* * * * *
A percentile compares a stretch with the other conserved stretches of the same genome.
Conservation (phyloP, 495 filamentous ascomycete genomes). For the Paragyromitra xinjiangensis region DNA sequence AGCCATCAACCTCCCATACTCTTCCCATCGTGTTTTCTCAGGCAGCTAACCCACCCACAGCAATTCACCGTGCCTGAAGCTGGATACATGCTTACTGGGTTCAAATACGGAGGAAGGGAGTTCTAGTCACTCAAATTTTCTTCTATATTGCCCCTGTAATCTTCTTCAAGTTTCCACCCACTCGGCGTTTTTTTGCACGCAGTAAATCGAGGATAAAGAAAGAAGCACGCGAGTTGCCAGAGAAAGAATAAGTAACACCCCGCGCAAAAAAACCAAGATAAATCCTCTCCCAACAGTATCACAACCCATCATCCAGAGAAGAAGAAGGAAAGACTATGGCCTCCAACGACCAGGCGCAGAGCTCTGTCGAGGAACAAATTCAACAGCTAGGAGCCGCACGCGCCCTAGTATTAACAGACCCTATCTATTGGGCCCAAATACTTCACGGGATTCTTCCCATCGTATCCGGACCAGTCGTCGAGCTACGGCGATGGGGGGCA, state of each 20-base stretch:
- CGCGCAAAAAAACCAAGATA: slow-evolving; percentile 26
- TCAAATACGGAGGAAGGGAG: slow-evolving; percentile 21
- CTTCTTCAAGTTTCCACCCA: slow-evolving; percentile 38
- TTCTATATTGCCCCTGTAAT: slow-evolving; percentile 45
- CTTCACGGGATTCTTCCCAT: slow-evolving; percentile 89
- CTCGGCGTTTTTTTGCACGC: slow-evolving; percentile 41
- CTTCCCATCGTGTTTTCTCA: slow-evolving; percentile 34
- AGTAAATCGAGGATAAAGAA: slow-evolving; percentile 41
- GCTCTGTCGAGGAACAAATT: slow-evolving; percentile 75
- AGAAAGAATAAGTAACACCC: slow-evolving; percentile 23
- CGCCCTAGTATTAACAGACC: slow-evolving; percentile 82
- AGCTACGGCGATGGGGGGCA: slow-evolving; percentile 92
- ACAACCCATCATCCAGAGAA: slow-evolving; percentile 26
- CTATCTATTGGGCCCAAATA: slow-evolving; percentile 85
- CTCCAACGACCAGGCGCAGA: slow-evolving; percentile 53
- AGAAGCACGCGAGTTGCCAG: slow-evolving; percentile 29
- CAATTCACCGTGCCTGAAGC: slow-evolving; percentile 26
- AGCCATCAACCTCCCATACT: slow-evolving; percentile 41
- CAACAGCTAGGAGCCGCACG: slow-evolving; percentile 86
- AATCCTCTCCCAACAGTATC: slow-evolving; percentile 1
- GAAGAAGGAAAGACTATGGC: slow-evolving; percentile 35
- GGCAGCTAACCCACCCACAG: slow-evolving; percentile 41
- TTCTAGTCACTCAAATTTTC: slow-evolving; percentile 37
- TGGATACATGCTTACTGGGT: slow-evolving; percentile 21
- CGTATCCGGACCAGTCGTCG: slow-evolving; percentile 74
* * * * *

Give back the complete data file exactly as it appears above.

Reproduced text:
A percentile compares a stretch with the other conserved stretches of the same genome.
Conservation (phyloP, 495 filamentous ascomycete genomes). For the Paragyromitra xinjiangensis region DNA sequence AGCCATCAACCTCCCATACTCTTCCCATCGTGTTTTCTCAGGCAGCTAACCCACCCACAGCAATTCACCGTGCCTGAAGCTGGATACATGCTTACTGGGTTCAAATACGGAGGAAGGGAGTTCTAGTCACTCAAATTTTCTTCTATATTGCCCCTGTAATCTTCTTCAAGTTTCCACCCACTCGGCGTTTTTTTGCACGCAGTAAATCGAGGATAAAGAAAGAAGCACGCGAGTTGCCAGAGAAAGAATAAGTAACACCCCGCGCAAAAAAACCAAGATAAATCCTCTCCCAACAGTATCACAACCCATCATCCAGAGAAGAAGAAGGAAAGACTATGGCCTCCAACGACCAGGCGCAGAGCTCTGTCGAGGAACAAATTCAACAGCTAGGAGCCGCACGCGCCCTAGTATTAACAGACCCTATCTATTGGGCCCAAATACTTCACGGGATTCTTCCCATCGTATCCGGACCAGTCGTCGAGCTACGGCGATGGGGGGCA, state of each 20-base stretch:
- CGCGCAAAAAAACCAAGATA: slow-evolving; percentile 26
- TCAAATACGGAGGAAGGGAG: slow-evolving; percentile 21
- CTTCTTCAAGTTTCCACCCA: slow-evolving; percentile 38
- TTCTATATTGCCCCTGTAAT: slow-evolving; percentile 45
- CTTCACGGGATTCTTCCCAT: slow-evolving; percentile 89
- CTCGGCGTTTTTTTGCACGC: slow-evolving; percentile 41
- CTTCCCATCGTGTTTTCTCA: slow-evolving; percentile 34
- AGTAAATCGAGGATAAAGAA: slow-evolving; percentile 41
- GCTCTGTCGAGGAACAAATT: slow-evolving; percentile 75
- AGAAAGAATAAGTAACACCC: slow-evolving; percentile 23
- CGCCCTAGTATTAACAGACC: slow-evolving; percentile 82
- AGCTACGGCGATGGGGGGCA: slow-evolving; percentile 92
- ACAACCCATCATCCAGAGAA: slow-evolving; percentile 26
- CTATCTATTGGGCCCAAATA: slow-evolving; percentile 85
- CTCCAACGACCAGGCGCAGA: slow-evolving; percentile 53
- AGAAGCACGCGAGTTGCCAG: slow-evolving; percentile 29
- CAATTCACCGTGCCTGAAGC: slow-evolving; percentile 26
- AGCCATCAACCTCCCATACT: slow-evolving; percentile 41
- CAACAGCTAGGAGCCGCACG: slow-evolving; percentile 86
- AATCCTCTCCCAACAGTATC: slow-evolving; percentile 1
- GAAGAAGGAAAGACTATGGC: slow-evolving; percentile 35
- GGCAGCTAACCCACCCACAG: slow-evolving; percentile 41
- TTCTAGTCACTCAAATTTTC: slow-evolving; percentile 37
- TGGATACATGCTTACTGGGT: slow-evolving; percentile 21
- CGTATCCGGACCAGTCGTCG: slow-evolving; percentile 74